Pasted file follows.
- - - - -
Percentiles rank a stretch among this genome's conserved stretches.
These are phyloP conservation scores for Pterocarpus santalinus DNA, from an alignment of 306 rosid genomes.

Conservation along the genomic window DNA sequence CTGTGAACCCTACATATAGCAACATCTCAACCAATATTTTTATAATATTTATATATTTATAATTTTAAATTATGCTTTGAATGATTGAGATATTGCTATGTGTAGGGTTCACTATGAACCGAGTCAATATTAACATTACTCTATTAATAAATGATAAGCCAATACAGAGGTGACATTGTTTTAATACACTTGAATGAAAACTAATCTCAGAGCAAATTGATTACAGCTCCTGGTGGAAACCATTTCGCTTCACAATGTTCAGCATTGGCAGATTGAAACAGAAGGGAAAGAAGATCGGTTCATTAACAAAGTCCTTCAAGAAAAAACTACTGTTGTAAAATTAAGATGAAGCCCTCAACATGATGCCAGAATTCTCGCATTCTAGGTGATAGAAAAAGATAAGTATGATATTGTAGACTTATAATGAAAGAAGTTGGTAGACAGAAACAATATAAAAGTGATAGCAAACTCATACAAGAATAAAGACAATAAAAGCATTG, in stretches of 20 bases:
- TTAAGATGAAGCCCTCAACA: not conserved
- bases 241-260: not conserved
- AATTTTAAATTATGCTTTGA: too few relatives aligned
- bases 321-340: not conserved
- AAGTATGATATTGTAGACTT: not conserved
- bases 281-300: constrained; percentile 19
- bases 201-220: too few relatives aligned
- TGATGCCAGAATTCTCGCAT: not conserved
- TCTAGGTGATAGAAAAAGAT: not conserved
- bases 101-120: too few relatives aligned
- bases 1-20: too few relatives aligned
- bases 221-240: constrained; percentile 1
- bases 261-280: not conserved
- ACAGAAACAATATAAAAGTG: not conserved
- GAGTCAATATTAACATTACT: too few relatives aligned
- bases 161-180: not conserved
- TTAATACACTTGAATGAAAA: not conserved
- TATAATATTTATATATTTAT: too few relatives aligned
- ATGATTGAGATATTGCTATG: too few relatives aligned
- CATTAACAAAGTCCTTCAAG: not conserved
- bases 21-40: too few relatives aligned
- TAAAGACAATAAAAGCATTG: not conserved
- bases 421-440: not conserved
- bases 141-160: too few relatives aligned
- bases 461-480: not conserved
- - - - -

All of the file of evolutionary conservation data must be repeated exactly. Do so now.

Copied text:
Percentiles rank a stretch among this genome's conserved stretches.
These are phyloP conservation scores for Pterocarpus santalinus DNA, from an alignment of 306 rosid genomes.

Conservation along the genomic window DNA sequence CTGTGAACCCTACATATAGCAACATCTCAACCAATATTTTTATAATATTTATATATTTATAATTTTAAATTATGCTTTGAATGATTGAGATATTGCTATGTGTAGGGTTCACTATGAACCGAGTCAATATTAACATTACTCTATTAATAAATGATAAGCCAATACAGAGGTGACATTGTTTTAATACACTTGAATGAAAACTAATCTCAGAGCAAATTGATTACAGCTCCTGGTGGAAACCATTTCGCTTCACAATGTTCAGCATTGGCAGATTGAAACAGAAGGGAAAGAAGATCGGTTCATTAACAAAGTCCTTCAAGAAAAAACTACTGTTGTAAAATTAAGATGAAGCCCTCAACATGATGCCAGAATTCTCGCATTCTAGGTGATAGAAAAAGATAAGTATGATATTGTAGACTTATAATGAAAGAAGTTGGTAGACAGAAACAATATAAAAGTGATAGCAAACTCATACAAGAATAAAGACAATAAAAGCATTG, in stretches of 20 bases:
- TTAAGATGAAGCCCTCAACA: not conserved
- bases 241-260: not conserved
- AATTTTAAATTATGCTTTGA: too few relatives aligned
- bases 321-340: not conserved
- AAGTATGATATTGTAGACTT: not conserved
- bases 281-300: constrained; percentile 19
- bases 201-220: too few relatives aligned
- TGATGCCAGAATTCTCGCAT: not conserved
- TCTAGGTGATAGAAAAAGAT: not conserved
- bases 101-120: too few relatives aligned
- bases 1-20: too few relatives aligned
- bases 221-240: constrained; percentile 1
- bases 261-280: not conserved
- ACAGAAACAATATAAAAGTG: not conserved
- GAGTCAATATTAACATTACT: too few relatives aligned
- bases 161-180: not conserved
- TTAATACACTTGAATGAAAA: not conserved
- TATAATATTTATATATTTAT: too few relatives aligned
- ATGATTGAGATATTGCTATG: too few relatives aligned
- CATTAACAAAGTCCTTCAAG: not conserved
- bases 21-40: too few relatives aligned
- TAAAGACAATAAAAGCATTG: not conserved
- bases 421-440: not conserved
- bases 141-160: too few relatives aligned
- bases 461-480: not conserved